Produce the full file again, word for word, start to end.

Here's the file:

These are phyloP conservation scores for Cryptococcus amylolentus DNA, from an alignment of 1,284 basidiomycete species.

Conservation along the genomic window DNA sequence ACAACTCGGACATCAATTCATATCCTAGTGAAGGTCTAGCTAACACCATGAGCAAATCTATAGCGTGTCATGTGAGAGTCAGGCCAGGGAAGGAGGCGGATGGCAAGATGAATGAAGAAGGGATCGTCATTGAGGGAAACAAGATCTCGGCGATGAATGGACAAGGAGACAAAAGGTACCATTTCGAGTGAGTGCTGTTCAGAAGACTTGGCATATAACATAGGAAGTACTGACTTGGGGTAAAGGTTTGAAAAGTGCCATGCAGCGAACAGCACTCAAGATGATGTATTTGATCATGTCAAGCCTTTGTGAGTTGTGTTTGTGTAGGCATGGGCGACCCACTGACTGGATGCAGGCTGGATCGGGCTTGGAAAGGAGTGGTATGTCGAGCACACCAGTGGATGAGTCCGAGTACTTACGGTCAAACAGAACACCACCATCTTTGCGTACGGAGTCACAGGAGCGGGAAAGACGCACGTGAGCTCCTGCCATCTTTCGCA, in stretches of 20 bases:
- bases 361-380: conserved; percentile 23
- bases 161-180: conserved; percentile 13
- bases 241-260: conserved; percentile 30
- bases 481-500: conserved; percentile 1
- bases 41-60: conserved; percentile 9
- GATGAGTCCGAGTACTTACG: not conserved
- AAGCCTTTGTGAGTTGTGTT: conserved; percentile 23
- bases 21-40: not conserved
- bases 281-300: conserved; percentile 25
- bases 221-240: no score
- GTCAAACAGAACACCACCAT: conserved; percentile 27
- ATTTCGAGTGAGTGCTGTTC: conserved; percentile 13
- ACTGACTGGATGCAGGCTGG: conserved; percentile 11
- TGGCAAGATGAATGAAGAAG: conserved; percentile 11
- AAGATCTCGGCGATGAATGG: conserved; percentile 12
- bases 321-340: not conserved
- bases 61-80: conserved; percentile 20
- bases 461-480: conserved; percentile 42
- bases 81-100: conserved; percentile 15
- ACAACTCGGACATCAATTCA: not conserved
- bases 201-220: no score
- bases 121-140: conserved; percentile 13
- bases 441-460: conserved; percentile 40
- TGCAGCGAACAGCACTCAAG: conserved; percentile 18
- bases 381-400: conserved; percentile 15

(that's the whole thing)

These are phyloP conservation scores for Cryptococcus amylolentus DNA, from an alignment of 1,284 basidiomycete species.

Conservation along the genomic window DNA sequence ACAACTCGGACATCAATTCATATCCTAGTGAAGGTCTAGCTAACACCATGAGCAAATCTATAGCGTGTCATGTGAGAGTCAGGCCAGGGAAGGAGGCGGATGGCAAGATGAATGAAGAAGGGATCGTCATTGAGGGAAACAAGATCTCGGCGATGAATGGACAAGGAGACAAAAGGTACCATTTCGAGTGAGTGCTGTTCAGAAGACTTGGCATATAACATAGGAAGTACTGACTTGGGGTAAAGGTTTGAAAAGTGCCATGCAGCGAACAGCACTCAAGATGATGTATTTGATCATGTCAAGCCTTTGTGAGTTGTGTTTGTGTAGGCATGGGCGACCCACTGACTGGATGCAGGCTGGATCGGGCTTGGAAAGGAGTGGTATGTCGAGCACACCAGTGGATGAGTCCGAGTACTTACGGTCAAACAGAACACCACCATCTTTGCGTACGGAGTCACAGGAGCGGGAAAGACGCACGTGAGCTCCTGCCATCTTTCGCA, in stretches of 20 bases:
- bases 361-380: conserved; percentile 23
- bases 161-180: conserved; percentile 13
- bases 241-260: conserved; percentile 30
- bases 481-500: conserved; percentile 1
- bases 41-60: conserved; percentile 9
- GATGAGTCCGAGTACTTACG: not conserved
- AAGCCTTTGTGAGTTGTGTT: conserved; percentile 23
- bases 21-40: not conserved
- bases 281-300: conserved; percentile 25
- bases 221-240: no score
- GTCAAACAGAACACCACCAT: conserved; percentile 27
- ATTTCGAGTGAGTGCTGTTC: conserved; percentile 13
- ACTGACTGGATGCAGGCTGG: conserved; percentile 11
- TGGCAAGATGAATGAAGAAG: conserved; percentile 11
- AAGATCTCGGCGATGAATGG: conserved; percentile 12
- bases 321-340: not conserved
- bases 61-80: conserved; percentile 20
- bases 461-480: conserved; percentile 42
- bases 81-100: conserved; percentile 15
- ACAACTCGGACATCAATTCA: not conserved
- bases 201-220: no score
- bases 121-140: conserved; percentile 13
- bases 441-460: conserved; percentile 40
- TGCAGCGAACAGCACTCAAG: conserved; percentile 18
- bases 381-400: conserved; percentile 15